Night Fever: Music and Culture in the 1970s
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Division: The New School for Public Engagement
School: School of Undergraduate Studies
Course Number: NMUS 3760
Course Format: Lecture
Permission Required: No
- Music History, Theory & Criticism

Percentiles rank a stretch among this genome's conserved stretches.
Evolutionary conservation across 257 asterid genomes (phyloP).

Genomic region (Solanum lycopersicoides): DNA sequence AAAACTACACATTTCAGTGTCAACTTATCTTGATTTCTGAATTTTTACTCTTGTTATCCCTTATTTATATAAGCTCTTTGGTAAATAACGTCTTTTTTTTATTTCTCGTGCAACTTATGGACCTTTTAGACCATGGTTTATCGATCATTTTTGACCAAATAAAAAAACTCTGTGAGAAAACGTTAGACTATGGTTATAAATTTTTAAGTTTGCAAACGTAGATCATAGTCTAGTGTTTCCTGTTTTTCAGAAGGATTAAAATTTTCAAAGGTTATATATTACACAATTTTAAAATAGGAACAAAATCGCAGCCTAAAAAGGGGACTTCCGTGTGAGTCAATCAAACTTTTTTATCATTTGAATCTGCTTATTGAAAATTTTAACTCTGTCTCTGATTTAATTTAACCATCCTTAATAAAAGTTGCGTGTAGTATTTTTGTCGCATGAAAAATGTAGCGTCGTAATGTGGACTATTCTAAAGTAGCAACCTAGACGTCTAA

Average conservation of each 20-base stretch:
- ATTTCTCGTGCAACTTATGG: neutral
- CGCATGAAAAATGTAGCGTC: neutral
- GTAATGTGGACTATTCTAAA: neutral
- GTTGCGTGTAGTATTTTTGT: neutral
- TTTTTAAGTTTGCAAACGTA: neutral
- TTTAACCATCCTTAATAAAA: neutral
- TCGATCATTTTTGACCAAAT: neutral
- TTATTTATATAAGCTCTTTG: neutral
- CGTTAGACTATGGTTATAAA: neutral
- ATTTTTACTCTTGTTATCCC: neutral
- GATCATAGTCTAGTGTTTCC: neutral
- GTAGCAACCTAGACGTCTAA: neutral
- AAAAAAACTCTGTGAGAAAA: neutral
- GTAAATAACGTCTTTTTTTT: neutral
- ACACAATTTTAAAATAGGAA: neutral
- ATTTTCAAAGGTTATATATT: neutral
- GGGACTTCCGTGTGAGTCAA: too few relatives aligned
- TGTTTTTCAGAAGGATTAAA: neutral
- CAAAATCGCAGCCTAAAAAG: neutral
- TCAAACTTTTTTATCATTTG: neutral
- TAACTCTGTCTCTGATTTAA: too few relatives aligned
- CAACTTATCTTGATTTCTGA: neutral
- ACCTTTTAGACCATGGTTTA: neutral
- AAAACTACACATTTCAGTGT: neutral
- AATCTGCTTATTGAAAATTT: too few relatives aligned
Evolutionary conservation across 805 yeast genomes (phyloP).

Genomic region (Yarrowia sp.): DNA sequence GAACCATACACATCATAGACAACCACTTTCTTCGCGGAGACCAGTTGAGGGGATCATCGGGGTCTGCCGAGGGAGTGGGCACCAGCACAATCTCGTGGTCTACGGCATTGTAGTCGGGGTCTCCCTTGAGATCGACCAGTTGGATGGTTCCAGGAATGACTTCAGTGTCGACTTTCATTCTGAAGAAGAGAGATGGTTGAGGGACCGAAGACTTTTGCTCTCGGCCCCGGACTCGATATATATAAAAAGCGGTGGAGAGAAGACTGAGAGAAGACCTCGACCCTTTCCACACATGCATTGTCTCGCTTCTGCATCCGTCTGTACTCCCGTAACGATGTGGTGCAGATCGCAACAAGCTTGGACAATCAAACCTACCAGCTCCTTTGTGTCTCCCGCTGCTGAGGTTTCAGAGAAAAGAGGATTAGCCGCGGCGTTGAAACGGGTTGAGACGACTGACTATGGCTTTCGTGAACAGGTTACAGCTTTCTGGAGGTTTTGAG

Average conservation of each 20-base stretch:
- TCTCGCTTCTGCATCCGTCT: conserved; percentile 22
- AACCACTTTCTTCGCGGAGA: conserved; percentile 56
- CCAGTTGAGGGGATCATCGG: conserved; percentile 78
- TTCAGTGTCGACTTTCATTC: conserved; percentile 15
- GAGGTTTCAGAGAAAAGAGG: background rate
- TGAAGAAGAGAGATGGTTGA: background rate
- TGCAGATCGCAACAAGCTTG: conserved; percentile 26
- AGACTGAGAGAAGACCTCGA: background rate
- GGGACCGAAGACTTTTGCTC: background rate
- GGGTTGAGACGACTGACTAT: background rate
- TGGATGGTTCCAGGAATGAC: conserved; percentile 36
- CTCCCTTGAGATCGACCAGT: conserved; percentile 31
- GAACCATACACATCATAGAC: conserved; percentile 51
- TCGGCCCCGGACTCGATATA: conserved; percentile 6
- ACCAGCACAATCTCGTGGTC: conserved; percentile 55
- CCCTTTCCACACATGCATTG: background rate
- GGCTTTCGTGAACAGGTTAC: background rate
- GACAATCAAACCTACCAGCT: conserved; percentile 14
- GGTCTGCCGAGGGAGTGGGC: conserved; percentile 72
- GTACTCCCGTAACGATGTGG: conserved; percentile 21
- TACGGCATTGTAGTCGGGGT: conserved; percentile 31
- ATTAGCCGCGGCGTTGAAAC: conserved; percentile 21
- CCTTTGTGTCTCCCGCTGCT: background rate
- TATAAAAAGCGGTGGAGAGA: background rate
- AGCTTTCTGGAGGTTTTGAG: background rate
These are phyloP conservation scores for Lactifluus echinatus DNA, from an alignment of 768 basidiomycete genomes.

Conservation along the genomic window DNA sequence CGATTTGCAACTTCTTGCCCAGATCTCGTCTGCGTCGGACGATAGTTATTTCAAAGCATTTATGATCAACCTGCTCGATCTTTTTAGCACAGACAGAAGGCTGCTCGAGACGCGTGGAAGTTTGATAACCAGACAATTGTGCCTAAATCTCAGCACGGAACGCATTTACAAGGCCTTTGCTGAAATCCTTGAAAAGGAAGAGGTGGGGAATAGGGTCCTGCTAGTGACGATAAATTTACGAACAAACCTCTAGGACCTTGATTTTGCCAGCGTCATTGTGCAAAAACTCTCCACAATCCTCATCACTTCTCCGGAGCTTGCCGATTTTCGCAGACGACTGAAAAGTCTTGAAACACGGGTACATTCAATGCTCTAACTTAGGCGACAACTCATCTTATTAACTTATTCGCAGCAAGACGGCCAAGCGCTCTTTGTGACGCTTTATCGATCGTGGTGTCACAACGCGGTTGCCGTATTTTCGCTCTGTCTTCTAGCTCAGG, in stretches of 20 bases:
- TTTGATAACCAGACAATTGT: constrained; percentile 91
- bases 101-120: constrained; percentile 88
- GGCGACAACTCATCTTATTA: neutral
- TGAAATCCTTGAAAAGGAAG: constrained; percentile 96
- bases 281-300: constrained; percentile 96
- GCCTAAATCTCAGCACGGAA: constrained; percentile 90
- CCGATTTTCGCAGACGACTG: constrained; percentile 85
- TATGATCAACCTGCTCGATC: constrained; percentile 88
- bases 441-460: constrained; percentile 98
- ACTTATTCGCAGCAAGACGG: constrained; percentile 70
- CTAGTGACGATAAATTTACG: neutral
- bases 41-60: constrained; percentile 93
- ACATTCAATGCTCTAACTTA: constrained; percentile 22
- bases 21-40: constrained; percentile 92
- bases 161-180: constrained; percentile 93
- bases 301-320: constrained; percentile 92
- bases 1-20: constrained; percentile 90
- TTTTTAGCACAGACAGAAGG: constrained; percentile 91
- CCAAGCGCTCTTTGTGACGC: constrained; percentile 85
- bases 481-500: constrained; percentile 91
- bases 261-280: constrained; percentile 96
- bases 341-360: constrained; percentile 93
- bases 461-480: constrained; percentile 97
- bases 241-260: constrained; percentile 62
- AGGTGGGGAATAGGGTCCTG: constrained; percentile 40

Although the 1970s are often remembered as years of decadence and self-indulgence, numerous important and enduring musical styles emerged in this period. This class traces the musical and cultural milieus of the 1970s across genres. We consider Miles Davis' jazz-rock fusion movement and the accusations of "sell-out" by jazz purists; disco fever (ABBA, Bee Gees); the roots of hip-hop (DJ Grandmaster Flash) in block parties of the Bronx; and the anti-authoritarian appeal of British punk rock (The Clash, Sex Pistols). Other forms, artists, and arguments of the 1970s are discussed along the way: German electronica (Kraftwerk), New Age (Brian Eno and Jean-Michel Jarre), World Music, rock opera (The Who and Broadway's Webber and Rice), the off-the-charts success of country (John Denver, Lynyrd Skynyrd), heavy metal (AC/DC), New York City art and music's "uptown" and "downtown" divide (Philip Glass), glam rock (David Bowie), and singer-songwriters (Joni Mitchell and Billy Joel). The ability to read music is not required.